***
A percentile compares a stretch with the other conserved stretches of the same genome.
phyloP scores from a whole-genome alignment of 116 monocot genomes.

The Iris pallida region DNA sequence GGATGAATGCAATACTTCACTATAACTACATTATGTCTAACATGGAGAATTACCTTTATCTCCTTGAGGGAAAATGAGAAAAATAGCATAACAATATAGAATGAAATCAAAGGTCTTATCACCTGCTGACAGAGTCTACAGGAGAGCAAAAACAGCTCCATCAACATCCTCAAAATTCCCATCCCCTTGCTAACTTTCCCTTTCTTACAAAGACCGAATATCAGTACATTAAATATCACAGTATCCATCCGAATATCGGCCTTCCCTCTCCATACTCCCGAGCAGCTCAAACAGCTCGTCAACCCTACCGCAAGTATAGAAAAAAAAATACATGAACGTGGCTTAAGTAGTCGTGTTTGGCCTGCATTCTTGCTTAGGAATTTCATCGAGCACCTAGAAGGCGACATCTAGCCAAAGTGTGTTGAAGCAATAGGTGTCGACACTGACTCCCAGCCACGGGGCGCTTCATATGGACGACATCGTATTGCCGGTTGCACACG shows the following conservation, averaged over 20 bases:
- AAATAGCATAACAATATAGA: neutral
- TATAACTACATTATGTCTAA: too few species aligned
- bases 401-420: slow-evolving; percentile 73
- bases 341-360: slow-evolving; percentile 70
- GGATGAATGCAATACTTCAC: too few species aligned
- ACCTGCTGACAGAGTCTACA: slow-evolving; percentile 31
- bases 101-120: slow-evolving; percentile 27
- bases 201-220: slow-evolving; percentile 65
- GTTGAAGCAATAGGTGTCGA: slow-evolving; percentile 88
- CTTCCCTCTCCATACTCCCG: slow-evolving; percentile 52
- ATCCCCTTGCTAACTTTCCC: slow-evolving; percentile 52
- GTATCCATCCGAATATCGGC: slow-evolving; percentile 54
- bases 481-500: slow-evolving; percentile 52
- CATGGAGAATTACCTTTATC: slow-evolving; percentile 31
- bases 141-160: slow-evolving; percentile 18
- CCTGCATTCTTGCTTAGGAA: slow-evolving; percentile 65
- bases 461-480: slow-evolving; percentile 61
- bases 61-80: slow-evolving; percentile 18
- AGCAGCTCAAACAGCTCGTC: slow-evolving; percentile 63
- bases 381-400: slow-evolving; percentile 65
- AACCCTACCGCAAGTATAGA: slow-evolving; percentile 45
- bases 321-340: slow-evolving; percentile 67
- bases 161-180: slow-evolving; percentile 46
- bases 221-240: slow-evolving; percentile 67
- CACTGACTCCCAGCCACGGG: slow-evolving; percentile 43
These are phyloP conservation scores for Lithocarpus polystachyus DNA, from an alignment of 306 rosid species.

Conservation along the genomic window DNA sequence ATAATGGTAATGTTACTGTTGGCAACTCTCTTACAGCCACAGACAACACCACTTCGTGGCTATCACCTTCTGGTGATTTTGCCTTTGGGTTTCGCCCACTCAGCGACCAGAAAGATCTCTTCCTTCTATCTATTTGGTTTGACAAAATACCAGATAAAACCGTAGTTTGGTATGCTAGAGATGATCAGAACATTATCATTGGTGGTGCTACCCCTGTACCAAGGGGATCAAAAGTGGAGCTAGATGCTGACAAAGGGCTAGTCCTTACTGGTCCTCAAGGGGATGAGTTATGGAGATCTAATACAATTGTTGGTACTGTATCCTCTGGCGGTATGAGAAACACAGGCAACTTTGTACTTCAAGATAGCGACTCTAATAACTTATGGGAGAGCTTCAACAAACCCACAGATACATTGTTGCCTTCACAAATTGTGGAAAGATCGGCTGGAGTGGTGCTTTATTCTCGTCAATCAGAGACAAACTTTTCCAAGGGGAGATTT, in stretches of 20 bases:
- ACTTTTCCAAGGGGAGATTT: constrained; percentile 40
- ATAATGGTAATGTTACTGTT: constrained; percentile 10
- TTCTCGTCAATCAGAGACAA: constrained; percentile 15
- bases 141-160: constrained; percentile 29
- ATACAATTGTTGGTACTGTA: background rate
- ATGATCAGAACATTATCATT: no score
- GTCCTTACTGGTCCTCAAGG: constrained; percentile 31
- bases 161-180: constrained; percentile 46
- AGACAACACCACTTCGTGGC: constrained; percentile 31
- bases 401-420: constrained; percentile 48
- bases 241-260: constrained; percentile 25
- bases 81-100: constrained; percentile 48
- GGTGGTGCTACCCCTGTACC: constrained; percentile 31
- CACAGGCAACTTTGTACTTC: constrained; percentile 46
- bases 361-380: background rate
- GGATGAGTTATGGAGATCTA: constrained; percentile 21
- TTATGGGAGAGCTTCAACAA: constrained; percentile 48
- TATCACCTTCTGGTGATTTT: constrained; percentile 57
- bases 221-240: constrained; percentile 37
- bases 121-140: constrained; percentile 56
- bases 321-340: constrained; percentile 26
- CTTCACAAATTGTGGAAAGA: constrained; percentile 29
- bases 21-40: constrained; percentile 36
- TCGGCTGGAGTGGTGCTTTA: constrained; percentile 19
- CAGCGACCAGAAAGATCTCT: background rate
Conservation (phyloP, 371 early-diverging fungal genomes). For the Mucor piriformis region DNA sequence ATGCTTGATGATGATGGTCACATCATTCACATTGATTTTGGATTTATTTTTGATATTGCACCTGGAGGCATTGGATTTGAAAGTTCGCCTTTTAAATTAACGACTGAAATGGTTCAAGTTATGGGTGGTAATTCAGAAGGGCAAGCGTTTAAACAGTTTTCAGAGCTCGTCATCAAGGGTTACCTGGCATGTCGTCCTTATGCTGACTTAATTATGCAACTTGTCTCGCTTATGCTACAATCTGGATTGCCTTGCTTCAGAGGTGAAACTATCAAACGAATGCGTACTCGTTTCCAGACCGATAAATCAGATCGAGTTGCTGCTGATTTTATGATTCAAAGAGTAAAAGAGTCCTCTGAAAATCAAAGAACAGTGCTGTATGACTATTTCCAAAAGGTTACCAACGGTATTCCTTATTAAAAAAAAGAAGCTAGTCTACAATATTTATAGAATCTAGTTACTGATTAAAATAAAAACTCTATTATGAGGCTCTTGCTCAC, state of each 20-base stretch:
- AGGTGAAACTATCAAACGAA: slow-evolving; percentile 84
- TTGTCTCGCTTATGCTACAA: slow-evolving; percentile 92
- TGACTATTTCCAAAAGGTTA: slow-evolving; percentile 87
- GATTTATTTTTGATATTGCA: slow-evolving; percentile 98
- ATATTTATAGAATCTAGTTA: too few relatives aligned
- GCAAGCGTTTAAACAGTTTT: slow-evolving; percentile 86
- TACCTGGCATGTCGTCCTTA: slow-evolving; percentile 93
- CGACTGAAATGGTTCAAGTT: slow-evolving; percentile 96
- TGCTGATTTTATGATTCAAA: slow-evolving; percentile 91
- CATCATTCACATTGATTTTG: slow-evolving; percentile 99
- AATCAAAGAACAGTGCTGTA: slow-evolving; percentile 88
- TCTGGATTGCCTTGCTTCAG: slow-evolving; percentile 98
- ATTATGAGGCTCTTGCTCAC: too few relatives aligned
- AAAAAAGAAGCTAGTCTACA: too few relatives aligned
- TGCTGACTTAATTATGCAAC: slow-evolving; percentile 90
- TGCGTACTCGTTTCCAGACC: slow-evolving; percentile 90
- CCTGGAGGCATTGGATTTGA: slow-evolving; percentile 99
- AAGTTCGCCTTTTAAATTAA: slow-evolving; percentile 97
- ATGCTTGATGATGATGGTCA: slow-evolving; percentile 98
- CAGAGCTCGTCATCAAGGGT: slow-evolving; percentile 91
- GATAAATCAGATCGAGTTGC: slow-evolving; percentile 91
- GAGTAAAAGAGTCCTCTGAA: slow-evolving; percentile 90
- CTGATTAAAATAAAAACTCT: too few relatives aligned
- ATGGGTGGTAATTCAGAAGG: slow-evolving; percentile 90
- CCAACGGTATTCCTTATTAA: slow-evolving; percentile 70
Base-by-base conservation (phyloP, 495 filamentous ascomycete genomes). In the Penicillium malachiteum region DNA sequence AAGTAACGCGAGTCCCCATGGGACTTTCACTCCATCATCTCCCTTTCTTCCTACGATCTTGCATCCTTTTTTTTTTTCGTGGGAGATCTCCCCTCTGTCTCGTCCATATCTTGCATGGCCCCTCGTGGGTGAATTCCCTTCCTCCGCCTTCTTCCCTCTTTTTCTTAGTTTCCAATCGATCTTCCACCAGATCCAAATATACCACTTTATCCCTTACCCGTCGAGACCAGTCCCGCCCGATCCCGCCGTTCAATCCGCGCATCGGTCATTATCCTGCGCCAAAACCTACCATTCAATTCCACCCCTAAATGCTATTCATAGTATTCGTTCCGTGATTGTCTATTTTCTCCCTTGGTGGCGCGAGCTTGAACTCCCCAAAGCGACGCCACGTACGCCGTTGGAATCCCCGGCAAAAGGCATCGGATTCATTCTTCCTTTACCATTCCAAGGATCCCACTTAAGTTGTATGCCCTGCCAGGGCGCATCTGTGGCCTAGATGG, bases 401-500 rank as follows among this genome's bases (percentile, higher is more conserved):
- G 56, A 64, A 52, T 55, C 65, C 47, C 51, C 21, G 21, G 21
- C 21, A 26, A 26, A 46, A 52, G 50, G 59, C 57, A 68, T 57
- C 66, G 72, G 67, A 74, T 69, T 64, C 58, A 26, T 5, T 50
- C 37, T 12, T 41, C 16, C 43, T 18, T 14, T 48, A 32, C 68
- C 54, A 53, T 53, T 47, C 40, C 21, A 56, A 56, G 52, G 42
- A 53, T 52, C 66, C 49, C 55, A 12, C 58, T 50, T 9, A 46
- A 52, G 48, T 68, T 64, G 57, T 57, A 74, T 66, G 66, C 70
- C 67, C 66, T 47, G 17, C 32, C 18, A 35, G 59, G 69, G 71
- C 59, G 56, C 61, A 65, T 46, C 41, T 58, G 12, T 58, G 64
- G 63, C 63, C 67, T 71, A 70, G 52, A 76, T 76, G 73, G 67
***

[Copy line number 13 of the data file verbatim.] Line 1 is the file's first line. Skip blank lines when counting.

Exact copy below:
- CTTCCCTCTCCATACTCCCG: slow-evolving; percentile 52